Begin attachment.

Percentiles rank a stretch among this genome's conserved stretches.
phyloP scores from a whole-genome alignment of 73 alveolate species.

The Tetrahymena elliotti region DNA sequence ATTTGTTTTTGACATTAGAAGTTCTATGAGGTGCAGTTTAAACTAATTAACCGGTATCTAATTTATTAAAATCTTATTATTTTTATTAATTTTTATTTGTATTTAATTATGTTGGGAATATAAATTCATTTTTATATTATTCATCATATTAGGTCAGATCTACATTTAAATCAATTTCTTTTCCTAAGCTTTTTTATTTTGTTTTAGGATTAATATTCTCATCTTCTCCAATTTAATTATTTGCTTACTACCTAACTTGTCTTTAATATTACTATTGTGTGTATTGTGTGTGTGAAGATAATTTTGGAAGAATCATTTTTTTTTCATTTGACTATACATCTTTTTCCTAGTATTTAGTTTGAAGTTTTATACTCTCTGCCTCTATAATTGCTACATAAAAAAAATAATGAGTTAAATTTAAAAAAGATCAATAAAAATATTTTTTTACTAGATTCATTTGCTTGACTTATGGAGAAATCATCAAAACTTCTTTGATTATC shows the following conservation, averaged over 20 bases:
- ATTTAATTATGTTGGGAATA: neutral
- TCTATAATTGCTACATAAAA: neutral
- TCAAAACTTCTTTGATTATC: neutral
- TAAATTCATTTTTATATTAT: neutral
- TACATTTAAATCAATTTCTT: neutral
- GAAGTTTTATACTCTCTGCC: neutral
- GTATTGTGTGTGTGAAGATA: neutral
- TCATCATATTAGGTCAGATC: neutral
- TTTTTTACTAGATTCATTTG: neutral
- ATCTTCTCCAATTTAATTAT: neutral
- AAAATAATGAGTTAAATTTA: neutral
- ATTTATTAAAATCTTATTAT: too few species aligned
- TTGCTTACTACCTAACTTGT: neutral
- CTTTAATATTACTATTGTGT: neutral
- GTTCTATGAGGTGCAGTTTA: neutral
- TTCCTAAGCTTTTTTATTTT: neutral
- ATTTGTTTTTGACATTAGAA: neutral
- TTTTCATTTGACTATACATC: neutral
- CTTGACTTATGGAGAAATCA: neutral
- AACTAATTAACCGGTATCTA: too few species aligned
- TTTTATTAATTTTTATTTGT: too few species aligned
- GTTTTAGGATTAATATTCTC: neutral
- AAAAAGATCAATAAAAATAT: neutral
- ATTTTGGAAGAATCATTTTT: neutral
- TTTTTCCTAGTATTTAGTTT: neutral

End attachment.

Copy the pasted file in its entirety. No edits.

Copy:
Percentiles rank a stretch among this genome's conserved stretches.
phyloP scores from a whole-genome alignment of 73 alveolate species.

The Tetrahymena elliotti region DNA sequence ATTTGTTTTTGACATTAGAAGTTCTATGAGGTGCAGTTTAAACTAATTAACCGGTATCTAATTTATTAAAATCTTATTATTTTTATTAATTTTTATTTGTATTTAATTATGTTGGGAATATAAATTCATTTTTATATTATTCATCATATTAGGTCAGATCTACATTTAAATCAATTTCTTTTCCTAAGCTTTTTTATTTTGTTTTAGGATTAATATTCTCATCTTCTCCAATTTAATTATTTGCTTACTACCTAACTTGTCTTTAATATTACTATTGTGTGTATTGTGTGTGTGAAGATAATTTTGGAAGAATCATTTTTTTTTCATTTGACTATACATCTTTTTCCTAGTATTTAGTTTGAAGTTTTATACTCTCTGCCTCTATAATTGCTACATAAAAAAAATAATGAGTTAAATTTAAAAAAGATCAATAAAAATATTTTTTTACTAGATTCATTTGCTTGACTTATGGAGAAATCATCAAAACTTCTTTGATTATC shows the following conservation, averaged over 20 bases:
- ATTTAATTATGTTGGGAATA: neutral
- TCTATAATTGCTACATAAAA: neutral
- TCAAAACTTCTTTGATTATC: neutral
- TAAATTCATTTTTATATTAT: neutral
- TACATTTAAATCAATTTCTT: neutral
- GAAGTTTTATACTCTCTGCC: neutral
- GTATTGTGTGTGTGAAGATA: neutral
- TCATCATATTAGGTCAGATC: neutral
- TTTTTTACTAGATTCATTTG: neutral
- ATCTTCTCCAATTTAATTAT: neutral
- AAAATAATGAGTTAAATTTA: neutral
- ATTTATTAAAATCTTATTAT: too few species aligned
- TTGCTTACTACCTAACTTGT: neutral
- CTTTAATATTACTATTGTGT: neutral
- GTTCTATGAGGTGCAGTTTA: neutral
- TTCCTAAGCTTTTTTATTTT: neutral
- ATTTGTTTTTGACATTAGAA: neutral
- TTTTCATTTGACTATACATC: neutral
- CTTGACTTATGGAGAAATCA: neutral
- AACTAATTAACCGGTATCTA: too few species aligned
- TTTTATTAATTTTTATTTGT: too few species aligned
- GTTTTAGGATTAATATTCTC: neutral
- AAAAAGATCAATAAAAATAT: neutral
- ATTTTGGAAGAATCATTTTT: neutral
- TTTTTCCTAGTATTTAGTTT: neutral